Though he grew up in one of Africa’s largest English-speaking cities, Alexander De Souza remembers a childhood when Portuguese was spoken in the streets, Brazilian dishes were served in the kitchen and friends and family lived in houses styled in the architecture of Sao Paulo.
De Souza spent the early years of his childhood in the “Brazilian quarter” of Nigeria’s largest city, Lagos, a part of town so named because former slaves from Brazil settled there to restart their lives in the 19th century.
Decades of British colonisation that ended in 1960 made Nigeria a firmly Anglophone country, with English the lingua franca and thousands of Nigerians living in countries such as Britain and the United States.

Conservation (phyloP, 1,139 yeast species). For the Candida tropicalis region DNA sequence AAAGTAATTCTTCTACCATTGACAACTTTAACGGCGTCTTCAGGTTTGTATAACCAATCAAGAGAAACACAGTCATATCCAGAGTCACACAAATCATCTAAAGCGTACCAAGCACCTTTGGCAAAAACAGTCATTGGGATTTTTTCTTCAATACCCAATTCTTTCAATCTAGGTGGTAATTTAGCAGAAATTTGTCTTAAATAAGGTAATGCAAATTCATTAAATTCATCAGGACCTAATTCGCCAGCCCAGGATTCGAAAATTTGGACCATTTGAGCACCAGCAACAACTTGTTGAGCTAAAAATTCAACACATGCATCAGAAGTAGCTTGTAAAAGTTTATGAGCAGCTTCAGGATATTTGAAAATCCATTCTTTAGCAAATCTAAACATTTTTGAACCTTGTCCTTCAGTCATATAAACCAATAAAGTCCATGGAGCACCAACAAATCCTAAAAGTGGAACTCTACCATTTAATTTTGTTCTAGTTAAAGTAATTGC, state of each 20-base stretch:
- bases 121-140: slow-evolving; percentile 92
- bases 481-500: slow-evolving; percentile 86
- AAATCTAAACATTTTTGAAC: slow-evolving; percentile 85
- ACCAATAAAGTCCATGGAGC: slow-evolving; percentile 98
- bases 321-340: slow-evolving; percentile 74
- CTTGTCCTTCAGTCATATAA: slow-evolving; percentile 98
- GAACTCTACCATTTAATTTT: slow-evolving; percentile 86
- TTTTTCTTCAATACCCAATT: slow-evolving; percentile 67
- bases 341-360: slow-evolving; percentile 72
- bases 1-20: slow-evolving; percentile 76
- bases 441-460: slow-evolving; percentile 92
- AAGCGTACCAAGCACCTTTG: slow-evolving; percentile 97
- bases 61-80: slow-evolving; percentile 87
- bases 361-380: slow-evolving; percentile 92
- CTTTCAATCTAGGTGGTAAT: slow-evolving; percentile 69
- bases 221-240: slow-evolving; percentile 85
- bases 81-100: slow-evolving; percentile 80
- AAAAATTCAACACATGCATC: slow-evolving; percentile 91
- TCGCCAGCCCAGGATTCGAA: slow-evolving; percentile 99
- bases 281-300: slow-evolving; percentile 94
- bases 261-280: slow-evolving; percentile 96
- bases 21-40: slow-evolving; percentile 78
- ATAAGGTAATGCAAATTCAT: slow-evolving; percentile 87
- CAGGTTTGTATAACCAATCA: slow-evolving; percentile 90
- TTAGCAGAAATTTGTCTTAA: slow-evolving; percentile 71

But in the Brazilian quarter of Lagos, the festivals, meals and architecture all have a distinctive South American touch, thanks to the legacy of the “agudas”, a distortion of the Portuguese word for the cotton that became a moniker for the returned slaves.
Yet, many in the quarter worry that these traditions and cultural relics may not last much longer.
The descendants of the freed slaves are moving out of the neighbourhood. Brazilian-style houses have been sold off and renovated. And, in September, a developer levelled the Ilojo Bar, a 161-year-old house built by a returned slave that had been designated a national monument.
“[The demolition is] a very big, massive loss for this culture, for this community,” said Gasper da Silva, a resident of the quarter and president of the Brazilian Descendants’ Union, which organises traditional Brazilian events there.